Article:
Caring for Your Senior Bulldog

Caring for Your Senior Bulldog

While owning a bulldog is a wonderful experience, it will be full of changes. A puppy will grow into an adolescent and then into an adult. Eventually, that adult will grow into a senior. As is the case with humans, aging will bring a set of new challenges that can be difficult to endure. Fortunately, there are ways to manage these challenges so the effects are not as devastating.

The biggest change you’ll see is your dog slowing down. Because his body isn’t working as well, he’ll sleep more, walk less, and walk slower. His joints will ache, and he’ll stumble when he moves. He might also have problems keeping food and water down or regulating his body temperature. These changes might occur anywhere from age seven to ten, depending on your dog.

The best thing you can do during this time is to accommodate your dog as best you can. It’s wise to have semi-annual check-ups with your vet. You should also make sure to add glucosamine chondroitin to his diet, either in pill form or in his food. Additionally, make sure you lower your expectations. He will probably not be able to walk very far or play for very long, if at all.

If you didn’t establish a strong relationship with a vet you trust, now is definitely the time. You’ll want someone who is knowledgeable of these ailments to guide you through them.

This is a photo of an aging and senior bulldog

Some ailments common in elderly English bulldogs include:

  • Arthritis
  • Gum disease
  • Vestibular disease
  • Cancer
  • Dementia

Some of these problems are normal signs of aging and nothing to worry about, although your dog may benefit from a vet’s recommendation for care or treatment. However, some signs require immediate attention. For example, if your dog suddenly loses balance, and you notice his eyes moving quickly side-to-side, go to the vet immediately. While these could be signs of vestibular disease, which is temporary and will subside, they could also be signs of a brain tumor. Any changes in weight, stool (e.g. the presence of blood or mucus), panting, or drooling should also be addressed with a vet, since they could also be signs of cancer.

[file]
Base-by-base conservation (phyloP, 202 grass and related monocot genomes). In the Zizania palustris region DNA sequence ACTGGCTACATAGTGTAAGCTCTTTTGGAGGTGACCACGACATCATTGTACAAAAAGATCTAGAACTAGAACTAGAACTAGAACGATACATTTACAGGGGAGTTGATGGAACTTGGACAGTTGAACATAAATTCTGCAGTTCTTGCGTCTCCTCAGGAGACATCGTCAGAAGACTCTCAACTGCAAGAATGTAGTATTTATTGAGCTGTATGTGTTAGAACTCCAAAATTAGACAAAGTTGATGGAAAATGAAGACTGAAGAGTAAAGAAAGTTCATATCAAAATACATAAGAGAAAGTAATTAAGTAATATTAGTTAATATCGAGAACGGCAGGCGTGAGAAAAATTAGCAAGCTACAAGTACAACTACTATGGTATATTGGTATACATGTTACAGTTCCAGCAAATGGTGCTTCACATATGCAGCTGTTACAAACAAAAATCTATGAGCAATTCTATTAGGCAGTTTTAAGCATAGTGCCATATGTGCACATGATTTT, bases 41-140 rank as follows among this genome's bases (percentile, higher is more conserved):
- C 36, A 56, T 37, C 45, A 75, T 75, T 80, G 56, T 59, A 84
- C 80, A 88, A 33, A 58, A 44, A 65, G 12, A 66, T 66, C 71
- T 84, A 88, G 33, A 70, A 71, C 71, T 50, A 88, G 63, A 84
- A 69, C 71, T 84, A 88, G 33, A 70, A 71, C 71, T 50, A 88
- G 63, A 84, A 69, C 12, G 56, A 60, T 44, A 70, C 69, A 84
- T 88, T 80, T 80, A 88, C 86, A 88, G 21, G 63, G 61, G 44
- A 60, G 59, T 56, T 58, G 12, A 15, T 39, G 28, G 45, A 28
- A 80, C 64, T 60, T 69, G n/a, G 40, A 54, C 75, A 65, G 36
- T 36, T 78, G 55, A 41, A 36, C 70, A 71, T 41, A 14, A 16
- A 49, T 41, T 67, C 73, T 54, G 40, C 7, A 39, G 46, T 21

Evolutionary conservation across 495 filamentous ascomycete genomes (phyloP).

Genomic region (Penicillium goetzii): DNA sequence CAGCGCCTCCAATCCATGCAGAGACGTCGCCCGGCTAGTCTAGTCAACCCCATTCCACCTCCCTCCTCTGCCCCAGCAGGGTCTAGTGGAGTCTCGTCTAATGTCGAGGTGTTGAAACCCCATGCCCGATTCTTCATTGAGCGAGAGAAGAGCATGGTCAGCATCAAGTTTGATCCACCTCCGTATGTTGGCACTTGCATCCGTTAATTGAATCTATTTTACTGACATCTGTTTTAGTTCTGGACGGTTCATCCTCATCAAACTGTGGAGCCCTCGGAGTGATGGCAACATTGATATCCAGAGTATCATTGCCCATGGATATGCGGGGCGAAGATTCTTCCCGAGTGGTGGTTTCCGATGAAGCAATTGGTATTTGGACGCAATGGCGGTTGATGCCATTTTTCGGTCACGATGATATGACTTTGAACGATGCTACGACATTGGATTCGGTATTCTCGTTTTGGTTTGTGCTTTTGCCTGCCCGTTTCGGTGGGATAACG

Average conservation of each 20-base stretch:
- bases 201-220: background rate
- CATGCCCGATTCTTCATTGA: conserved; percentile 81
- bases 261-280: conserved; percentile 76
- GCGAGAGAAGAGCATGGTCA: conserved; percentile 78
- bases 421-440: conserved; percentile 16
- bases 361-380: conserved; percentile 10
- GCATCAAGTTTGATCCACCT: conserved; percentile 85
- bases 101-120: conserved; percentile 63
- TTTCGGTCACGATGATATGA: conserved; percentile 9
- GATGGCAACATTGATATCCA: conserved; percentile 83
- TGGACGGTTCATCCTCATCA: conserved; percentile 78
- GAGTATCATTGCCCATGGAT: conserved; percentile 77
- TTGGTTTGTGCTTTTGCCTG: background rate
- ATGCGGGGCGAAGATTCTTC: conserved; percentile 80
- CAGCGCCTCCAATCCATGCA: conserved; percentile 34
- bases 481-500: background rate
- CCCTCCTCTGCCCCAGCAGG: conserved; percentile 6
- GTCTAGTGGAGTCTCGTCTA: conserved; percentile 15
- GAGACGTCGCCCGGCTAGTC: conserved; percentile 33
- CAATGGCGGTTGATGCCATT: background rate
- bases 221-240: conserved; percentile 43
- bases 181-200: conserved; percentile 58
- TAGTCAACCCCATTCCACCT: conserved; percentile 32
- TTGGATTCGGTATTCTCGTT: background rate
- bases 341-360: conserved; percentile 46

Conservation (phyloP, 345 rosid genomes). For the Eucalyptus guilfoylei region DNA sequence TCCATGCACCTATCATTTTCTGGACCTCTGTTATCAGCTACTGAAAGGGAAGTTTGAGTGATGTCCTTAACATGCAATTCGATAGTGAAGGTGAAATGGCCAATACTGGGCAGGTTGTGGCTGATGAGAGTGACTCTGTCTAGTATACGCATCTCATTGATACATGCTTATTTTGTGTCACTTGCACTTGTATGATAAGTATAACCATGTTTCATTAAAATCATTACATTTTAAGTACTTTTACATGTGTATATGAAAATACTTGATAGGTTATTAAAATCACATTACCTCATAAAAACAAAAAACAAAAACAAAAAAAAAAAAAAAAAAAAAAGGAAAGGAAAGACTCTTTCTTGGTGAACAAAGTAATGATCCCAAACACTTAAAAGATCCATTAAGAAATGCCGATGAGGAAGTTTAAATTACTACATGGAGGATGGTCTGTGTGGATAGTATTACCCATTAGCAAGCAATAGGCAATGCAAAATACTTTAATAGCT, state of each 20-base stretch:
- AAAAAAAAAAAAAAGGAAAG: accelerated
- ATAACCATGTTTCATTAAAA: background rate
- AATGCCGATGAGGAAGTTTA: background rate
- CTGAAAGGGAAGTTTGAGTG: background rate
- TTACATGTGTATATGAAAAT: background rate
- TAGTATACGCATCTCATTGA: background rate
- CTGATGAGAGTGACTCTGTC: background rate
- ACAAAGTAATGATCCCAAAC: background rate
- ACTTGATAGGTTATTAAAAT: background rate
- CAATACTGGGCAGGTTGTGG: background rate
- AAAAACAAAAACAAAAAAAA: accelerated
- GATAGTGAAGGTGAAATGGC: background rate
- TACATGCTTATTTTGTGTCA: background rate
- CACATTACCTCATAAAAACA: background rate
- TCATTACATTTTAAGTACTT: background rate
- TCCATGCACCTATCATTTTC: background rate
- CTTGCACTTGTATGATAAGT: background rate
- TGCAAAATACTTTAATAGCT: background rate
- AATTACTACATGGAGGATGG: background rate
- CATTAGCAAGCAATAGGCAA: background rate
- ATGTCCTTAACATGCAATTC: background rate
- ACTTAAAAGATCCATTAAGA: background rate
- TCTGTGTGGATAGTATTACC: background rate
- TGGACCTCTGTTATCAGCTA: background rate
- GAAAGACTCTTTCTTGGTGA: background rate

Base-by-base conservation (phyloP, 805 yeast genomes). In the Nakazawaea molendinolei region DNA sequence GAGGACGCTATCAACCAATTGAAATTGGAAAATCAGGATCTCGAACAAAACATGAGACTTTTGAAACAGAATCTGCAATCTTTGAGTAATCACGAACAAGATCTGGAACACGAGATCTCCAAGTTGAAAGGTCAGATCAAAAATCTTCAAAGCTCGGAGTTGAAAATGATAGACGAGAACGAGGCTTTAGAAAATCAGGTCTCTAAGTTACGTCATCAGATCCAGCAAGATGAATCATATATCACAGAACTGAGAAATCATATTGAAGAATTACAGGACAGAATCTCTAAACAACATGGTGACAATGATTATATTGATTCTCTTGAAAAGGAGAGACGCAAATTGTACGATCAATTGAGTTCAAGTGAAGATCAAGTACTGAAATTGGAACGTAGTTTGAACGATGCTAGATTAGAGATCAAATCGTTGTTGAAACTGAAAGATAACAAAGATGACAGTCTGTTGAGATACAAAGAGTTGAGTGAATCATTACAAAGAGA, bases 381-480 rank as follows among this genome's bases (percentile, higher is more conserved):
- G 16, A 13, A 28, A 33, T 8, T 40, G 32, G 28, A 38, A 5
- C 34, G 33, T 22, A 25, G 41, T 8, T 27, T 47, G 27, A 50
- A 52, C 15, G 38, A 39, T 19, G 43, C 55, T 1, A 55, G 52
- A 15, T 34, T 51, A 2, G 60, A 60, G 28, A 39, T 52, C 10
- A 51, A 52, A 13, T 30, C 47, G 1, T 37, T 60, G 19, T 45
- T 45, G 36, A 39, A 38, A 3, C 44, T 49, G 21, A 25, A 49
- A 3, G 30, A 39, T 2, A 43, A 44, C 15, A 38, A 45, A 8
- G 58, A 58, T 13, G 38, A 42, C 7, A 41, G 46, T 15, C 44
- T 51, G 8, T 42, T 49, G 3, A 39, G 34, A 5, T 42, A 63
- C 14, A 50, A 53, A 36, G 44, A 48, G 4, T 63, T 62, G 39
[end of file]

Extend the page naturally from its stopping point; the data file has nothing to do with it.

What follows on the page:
When your dog does approach the end of his life, it’s important to assess his condition before making any major decisions. Dogs do not always express pain visibly or vocally, meaning you’ll have to look for other signs, including reclusiveness, weight loss, aggression, and changes in eating habits. Keep track of any of these changes and discuss them with your vet. Come up with a plan together so you do not have to make a hasty decision that you’ll later regret.

Deciding to have your dog euthanized is incredibly difficult. It is completely normal to want to delay this decision, and it is also normal to feel intense guilt and regret after making it. It’s important to remember that euthanasia is painless and quick, and that it ends your dog’s suffering. It is also important to remember that you are not responsible for your dog’s death, and that you made the best decision you could. While that might not bring much solace, it can help to lessen the pain. Some ways to manage grief include:

When your dog does pass, the grieving process will last for months, if not years. You might also have to endure difficult moments, like telling your children about about your dog’s death. If you have children, the following tips will make the discussion easier:

  • Be honest. Don’t tell your child that your dog “ran away” or “passed on.” Use words like “death” so your child isn’t confused about what happened and doesn’t think your dog is coming back.
  • Be brief. Avoid talking too much about the death to avoid further confusion.
  • Don’t hide your feelings. Be a good model of grief for your children.
  • Help your child move on. This might mean including your child in any ceremony or burial.

During this process, find ways to honor and remember your pet. However, make sure that you don’t make hasty decisions from emotion. Some companies can take advantage of your pain and charge exorbitant fees for urns and other memorials. Sometimes it’s best to take a step back, let yourself mourn, and then make decisions on how to best remember your pet.

Caring for an elderly bulldog and seeing him to the end of his life will have challenges. But it will also bring greater appreciation for your dog and will bring you closer to him and others in your family. Loss often reminds us of what we do have, and while it isn’t easy to endure, it brings wisdom and perspective.

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